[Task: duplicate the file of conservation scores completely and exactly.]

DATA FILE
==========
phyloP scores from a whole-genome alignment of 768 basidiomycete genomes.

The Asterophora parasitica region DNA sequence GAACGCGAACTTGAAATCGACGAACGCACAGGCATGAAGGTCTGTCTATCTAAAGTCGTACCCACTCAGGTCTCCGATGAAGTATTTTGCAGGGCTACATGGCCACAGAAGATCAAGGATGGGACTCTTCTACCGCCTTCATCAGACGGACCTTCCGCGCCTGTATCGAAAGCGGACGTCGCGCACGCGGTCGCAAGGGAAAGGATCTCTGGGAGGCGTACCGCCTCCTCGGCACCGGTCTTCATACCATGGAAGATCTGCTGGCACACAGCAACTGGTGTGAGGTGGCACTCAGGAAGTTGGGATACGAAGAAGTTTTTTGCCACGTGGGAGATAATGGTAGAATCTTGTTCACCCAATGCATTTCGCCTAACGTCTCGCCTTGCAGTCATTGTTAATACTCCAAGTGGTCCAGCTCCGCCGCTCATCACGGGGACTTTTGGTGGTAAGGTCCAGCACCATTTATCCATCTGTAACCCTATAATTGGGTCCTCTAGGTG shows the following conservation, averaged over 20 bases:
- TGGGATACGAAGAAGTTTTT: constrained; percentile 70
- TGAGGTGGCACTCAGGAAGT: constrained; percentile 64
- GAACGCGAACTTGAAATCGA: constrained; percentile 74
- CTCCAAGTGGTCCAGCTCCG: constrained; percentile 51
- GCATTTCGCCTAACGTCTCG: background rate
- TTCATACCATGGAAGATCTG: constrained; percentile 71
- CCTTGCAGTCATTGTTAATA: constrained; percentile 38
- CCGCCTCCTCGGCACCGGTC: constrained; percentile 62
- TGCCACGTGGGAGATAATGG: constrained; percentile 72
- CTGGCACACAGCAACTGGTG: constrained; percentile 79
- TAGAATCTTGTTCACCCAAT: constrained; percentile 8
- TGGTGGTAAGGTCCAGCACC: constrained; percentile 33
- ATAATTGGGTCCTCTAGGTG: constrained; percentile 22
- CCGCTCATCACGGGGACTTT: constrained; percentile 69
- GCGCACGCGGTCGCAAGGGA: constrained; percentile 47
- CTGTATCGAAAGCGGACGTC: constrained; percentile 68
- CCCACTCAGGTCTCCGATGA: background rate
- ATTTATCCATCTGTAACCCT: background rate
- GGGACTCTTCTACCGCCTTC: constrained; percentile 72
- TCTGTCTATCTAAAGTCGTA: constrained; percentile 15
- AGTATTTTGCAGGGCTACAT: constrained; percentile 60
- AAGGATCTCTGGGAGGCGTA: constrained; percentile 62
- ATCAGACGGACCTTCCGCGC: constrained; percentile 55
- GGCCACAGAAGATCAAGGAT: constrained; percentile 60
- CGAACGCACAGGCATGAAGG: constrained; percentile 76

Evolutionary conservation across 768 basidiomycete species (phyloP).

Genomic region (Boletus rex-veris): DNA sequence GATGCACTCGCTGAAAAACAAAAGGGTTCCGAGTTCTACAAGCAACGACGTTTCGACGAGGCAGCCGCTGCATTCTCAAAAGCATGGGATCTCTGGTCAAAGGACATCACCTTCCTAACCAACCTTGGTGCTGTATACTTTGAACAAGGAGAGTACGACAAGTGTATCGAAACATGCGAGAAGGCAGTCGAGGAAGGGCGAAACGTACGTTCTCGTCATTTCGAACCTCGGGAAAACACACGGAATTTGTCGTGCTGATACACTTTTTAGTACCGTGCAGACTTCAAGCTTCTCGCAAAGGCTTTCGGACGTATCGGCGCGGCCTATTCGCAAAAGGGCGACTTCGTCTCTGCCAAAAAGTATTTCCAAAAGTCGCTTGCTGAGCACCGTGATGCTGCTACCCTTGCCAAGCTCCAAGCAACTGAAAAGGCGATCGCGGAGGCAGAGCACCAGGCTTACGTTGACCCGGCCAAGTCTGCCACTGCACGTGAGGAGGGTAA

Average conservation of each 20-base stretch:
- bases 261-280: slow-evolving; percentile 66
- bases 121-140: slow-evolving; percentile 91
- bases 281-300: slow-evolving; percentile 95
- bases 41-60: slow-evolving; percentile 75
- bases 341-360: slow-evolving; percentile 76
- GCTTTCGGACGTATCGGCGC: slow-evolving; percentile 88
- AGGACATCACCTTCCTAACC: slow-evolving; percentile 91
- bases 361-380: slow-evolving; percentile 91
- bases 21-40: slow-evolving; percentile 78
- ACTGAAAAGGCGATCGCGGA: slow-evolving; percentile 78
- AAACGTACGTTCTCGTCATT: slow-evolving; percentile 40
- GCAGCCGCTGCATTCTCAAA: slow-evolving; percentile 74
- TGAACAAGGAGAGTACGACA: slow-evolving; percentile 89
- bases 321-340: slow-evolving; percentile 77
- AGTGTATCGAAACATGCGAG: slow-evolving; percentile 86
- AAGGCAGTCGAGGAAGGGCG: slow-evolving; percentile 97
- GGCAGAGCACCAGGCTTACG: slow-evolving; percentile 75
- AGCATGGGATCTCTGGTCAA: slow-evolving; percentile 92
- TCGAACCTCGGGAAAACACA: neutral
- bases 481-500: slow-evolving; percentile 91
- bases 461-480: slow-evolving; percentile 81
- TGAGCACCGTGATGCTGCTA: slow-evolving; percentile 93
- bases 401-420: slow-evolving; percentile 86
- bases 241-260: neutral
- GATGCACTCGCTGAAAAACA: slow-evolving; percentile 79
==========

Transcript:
phyloP scores from a whole-genome alignment of 768 basidiomycete genomes.

The Asterophora parasitica region DNA sequence GAACGCGAACTTGAAATCGACGAACGCACAGGCATGAAGGTCTGTCTATCTAAAGTCGTACCCACTCAGGTCTCCGATGAAGTATTTTGCAGGGCTACATGGCCACAGAAGATCAAGGATGGGACTCTTCTACCGCCTTCATCAGACGGACCTTCCGCGCCTGTATCGAAAGCGGACGTCGCGCACGCGGTCGCAAGGGAAAGGATCTCTGGGAGGCGTACCGCCTCCTCGGCACCGGTCTTCATACCATGGAAGATCTGCTGGCACACAGCAACTGGTGTGAGGTGGCACTCAGGAAGTTGGGATACGAAGAAGTTTTTTGCCACGTGGGAGATAATGGTAGAATCTTGTTCACCCAATGCATTTCGCCTAACGTCTCGCCTTGCAGTCATTGTTAATACTCCAAGTGGTCCAGCTCCGCCGCTCATCACGGGGACTTTTGGTGGTAAGGTCCAGCACCATTTATCCATCTGTAACCCTATAATTGGGTCCTCTAGGTG shows the following conservation, averaged over 20 bases:
- TGGGATACGAAGAAGTTTTT: constrained; percentile 70
- TGAGGTGGCACTCAGGAAGT: constrained; percentile 64
- GAACGCGAACTTGAAATCGA: constrained; percentile 74
- CTCCAAGTGGTCCAGCTCCG: constrained; percentile 51
- GCATTTCGCCTAACGTCTCG: background rate
- TTCATACCATGGAAGATCTG: constrained; percentile 71
- CCTTGCAGTCATTGTTAATA: constrained; percentile 38
- CCGCCTCCTCGGCACCGGTC: constrained; percentile 62
- TGCCACGTGGGAGATAATGG: constrained; percentile 72
- CTGGCACACAGCAACTGGTG: constrained; percentile 79
- TAGAATCTTGTTCACCCAAT: constrained; percentile 8
- TGGTGGTAAGGTCCAGCACC: constrained; percentile 33
- ATAATTGGGTCCTCTAGGTG: constrained; percentile 22
- CCGCTCATCACGGGGACTTT: constrained; percentile 69
- GCGCACGCGGTCGCAAGGGA: constrained; percentile 47
- CTGTATCGAAAGCGGACGTC: constrained; percentile 68
- CCCACTCAGGTCTCCGATGA: background rate
- ATTTATCCATCTGTAACCCT: background rate
- GGGACTCTTCTACCGCCTTC: constrained; percentile 72
- TCTGTCTATCTAAAGTCGTA: constrained; percentile 15
- AGTATTTTGCAGGGCTACAT: constrained; percentile 60
- AAGGATCTCTGGGAGGCGTA: constrained; percentile 62
- ATCAGACGGACCTTCCGCGC: constrained; percentile 55
- GGCCACAGAAGATCAAGGAT: constrained; percentile 60
- CGAACGCACAGGCATGAAGG: constrained; percentile 76

Evolutionary conservation across 768 basidiomycete species (phyloP).

Genomic region (Boletus rex-veris): DNA sequence GATGCACTCGCTGAAAAACAAAAGGGTTCCGAGTTCTACAAGCAACGACGTTTCGACGAGGCAGCCGCTGCATTCTCAAAAGCATGGGATCTCTGGTCAAAGGACATCACCTTCCTAACCAACCTTGGTGCTGTATACTTTGAACAAGGAGAGTACGACAAGTGTATCGAAACATGCGAGAAGGCAGTCGAGGAAGGGCGAAACGTACGTTCTCGTCATTTCGAACCTCGGGAAAACACACGGAATTTGTCGTGCTGATACACTTTTTAGTACCGTGCAGACTTCAAGCTTCTCGCAAAGGCTTTCGGACGTATCGGCGCGGCCTATTCGCAAAAGGGCGACTTCGTCTCTGCCAAAAAGTATTTCCAAAAGTCGCTTGCTGAGCACCGTGATGCTGCTACCCTTGCCAAGCTCCAAGCAACTGAAAAGGCGATCGCGGAGGCAGAGCACCAGGCTTACGTTGACCCGGCCAAGTCTGCCACTGCACGTGAGGAGGGTAA

Average conservation of each 20-base stretch:
- bases 261-280: slow-evolving; percentile 66
- bases 121-140: slow-evolving; percentile 91
- bases 281-300: slow-evolving; percentile 95
- bases 41-60: slow-evolving; percentile 75
- bases 341-360: slow-evolving; percentile 76
- GCTTTCGGACGTATCGGCGC: slow-evolving; percentile 88
- AGGACATCACCTTCCTAACC: slow-evolving; percentile 91
- bases 361-380: slow-evolving; percentile 91
- bases 21-40: slow-evolving; percentile 78
- ACTGAAAAGGCGATCGCGGA: slow-evolving; percentile 78
- AAACGTACGTTCTCGTCATT: slow-evolving; percentile 40
- GCAGCCGCTGCATTCTCAAA: slow-evolving; percentile 74
- TGAACAAGGAGAGTACGACA: slow-evolving; percentile 89
- bases 321-340: slow-evolving; percentile 77
- AGTGTATCGAAACATGCGAG: slow-evolving; percentile 86
- AAGGCAGTCGAGGAAGGGCG: slow-evolving; percentile 97
- GGCAGAGCACCAGGCTTACG: slow-evolving; percentile 75
- AGCATGGGATCTCTGGTCAA: slow-evolving; percentile 92
- TCGAACCTCGGGAAAACACA: neutral
- bases 481-500: slow-evolving; percentile 91
- bases 461-480: slow-evolving; percentile 81
- TGAGCACCGTGATGCTGCTA: slow-evolving; percentile 93
- bases 401-420: slow-evolving; percentile 86
- bases 241-260: neutral
- GATGCACTCGCTGAAAAACA: slow-evolving; percentile 79